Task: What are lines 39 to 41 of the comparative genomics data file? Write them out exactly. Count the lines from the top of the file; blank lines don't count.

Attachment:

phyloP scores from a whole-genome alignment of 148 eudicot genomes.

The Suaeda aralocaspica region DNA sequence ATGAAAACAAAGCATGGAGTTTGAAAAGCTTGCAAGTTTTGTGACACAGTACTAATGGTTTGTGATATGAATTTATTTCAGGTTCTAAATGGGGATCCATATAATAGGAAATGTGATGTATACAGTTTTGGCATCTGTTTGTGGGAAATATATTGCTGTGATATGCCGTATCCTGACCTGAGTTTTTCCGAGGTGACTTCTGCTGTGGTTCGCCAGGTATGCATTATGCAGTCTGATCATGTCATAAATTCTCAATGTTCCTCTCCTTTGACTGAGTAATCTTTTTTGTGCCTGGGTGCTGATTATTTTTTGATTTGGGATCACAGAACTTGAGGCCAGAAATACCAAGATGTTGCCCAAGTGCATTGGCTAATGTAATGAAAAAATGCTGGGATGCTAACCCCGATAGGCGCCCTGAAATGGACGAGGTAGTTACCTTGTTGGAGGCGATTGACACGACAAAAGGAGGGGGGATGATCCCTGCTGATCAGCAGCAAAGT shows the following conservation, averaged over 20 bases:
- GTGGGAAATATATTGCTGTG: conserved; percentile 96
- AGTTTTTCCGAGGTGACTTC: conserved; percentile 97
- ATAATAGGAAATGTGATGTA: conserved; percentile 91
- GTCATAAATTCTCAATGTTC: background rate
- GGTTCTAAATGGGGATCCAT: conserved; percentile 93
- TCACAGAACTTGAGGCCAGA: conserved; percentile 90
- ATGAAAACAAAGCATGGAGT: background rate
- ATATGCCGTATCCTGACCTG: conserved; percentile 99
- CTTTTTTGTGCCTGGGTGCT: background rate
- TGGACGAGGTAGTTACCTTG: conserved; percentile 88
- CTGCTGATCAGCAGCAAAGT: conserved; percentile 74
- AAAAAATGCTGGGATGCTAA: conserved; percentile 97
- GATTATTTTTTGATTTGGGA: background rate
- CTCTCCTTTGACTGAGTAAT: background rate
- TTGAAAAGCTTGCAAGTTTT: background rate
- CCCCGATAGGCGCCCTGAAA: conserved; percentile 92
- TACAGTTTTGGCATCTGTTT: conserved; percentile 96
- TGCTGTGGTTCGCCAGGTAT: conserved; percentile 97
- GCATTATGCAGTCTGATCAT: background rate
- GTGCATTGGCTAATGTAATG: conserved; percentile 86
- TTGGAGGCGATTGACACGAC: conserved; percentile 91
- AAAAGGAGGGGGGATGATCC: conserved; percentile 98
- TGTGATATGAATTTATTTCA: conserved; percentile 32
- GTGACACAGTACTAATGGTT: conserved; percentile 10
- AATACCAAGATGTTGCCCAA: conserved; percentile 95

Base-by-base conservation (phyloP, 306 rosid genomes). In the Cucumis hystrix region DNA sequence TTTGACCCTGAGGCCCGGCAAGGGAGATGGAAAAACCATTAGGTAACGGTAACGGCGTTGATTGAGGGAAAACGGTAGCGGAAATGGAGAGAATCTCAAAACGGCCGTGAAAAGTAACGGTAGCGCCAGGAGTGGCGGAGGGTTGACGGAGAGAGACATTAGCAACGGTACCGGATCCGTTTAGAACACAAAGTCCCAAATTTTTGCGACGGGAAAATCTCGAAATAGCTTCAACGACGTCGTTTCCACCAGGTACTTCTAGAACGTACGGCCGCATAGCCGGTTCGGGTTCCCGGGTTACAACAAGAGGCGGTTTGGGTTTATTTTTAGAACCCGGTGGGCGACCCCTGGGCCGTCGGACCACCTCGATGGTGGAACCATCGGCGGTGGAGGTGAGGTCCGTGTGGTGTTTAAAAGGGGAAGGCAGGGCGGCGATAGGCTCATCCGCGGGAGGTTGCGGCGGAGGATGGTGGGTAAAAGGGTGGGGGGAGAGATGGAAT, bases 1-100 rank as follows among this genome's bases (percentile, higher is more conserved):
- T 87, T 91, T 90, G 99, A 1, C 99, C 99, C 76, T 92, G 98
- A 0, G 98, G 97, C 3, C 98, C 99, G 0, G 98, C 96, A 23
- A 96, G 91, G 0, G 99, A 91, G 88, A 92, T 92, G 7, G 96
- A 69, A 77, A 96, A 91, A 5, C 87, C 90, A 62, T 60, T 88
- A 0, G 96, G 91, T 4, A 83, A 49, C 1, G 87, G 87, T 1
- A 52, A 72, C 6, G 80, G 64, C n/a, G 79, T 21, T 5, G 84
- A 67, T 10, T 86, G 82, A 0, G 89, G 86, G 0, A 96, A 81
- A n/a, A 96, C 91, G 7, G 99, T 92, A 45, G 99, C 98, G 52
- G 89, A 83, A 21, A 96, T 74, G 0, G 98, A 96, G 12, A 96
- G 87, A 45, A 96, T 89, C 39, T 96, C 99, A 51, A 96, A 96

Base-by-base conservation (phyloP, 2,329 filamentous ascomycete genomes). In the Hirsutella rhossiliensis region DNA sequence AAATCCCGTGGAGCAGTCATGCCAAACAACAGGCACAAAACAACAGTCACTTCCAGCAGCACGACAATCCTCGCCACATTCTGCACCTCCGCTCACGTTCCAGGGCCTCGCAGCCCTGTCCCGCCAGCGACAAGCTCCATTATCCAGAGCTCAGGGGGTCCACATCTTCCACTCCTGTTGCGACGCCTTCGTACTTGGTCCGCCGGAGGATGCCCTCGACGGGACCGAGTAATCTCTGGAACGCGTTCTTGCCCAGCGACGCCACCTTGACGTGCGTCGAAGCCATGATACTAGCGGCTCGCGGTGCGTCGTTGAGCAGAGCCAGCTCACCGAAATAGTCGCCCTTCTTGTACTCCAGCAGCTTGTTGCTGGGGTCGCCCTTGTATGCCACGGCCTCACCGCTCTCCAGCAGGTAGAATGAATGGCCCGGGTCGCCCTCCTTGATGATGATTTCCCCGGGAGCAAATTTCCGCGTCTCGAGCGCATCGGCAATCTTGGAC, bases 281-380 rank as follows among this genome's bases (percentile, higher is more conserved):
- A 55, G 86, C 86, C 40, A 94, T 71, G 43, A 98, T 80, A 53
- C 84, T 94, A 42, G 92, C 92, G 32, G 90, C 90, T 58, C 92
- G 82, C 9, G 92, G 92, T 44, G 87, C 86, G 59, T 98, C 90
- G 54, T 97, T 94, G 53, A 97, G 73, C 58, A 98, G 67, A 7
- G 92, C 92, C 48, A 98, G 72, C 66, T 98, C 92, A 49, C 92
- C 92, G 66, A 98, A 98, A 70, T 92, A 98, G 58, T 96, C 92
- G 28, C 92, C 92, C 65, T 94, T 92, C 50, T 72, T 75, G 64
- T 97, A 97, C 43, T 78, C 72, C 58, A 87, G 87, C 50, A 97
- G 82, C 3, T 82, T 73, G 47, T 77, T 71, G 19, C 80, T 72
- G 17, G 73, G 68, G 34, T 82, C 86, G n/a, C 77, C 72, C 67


Base-by-base conservation (phyloP, 2,329 filamentous ascomycete genomes). In the Hirsutella rhossiliensis region DNA sequence AAATCCCGTGGAGCAGTCATGCCAAACAACAGGCACAAAACAACAGTCACTTCCAGCAGCACGACAATCCTCGCCACATTCTGCACCTCCGCTCACGTTCCAGGGCCTCGCAGCCCTGTCCCGCCAGCGACAAGCTCCATTATCCAGAGCTCAGGGGGTCCACATCTTCCACTCCTGTTGCGACGCCTTCGTACTTGGTCCGCCGGAGGATGCCCTCGACGGGACCGAGTAATCTCTGGAACGCGTTCTTGCCCAGCGACGCCACCTTGACGTGCGTCGAAGCCATGATACTAGCGGCTCGCGGTGCGTCGTTGAGCAGAGCCAGCTCACCGAAATAGTCGCCCTTCTTGTACTCCAGCAGCTTGTTGCTGGGGTCGCCCTTGTATGCCACGGCCTCACCGCTCTCCAGCAGGTAGAATGAATGGCCCGGGTCGCCCTCCTTGATGATGATTTCCCCGGGAGCAAATTTCCGCGTCTCGAGCGCATCGGCAATCTTGGAC, bases 281-380 rank as follows among this genome's bases (percentile, higher is more conserved):
- A 55, G 86, C 86, C 40, A 94, T 71, G 43, A 98, T 80, A 53
- C 84, T 94, A 42, G 92, C 92, G 32, G 90, C 90, T 58, C 92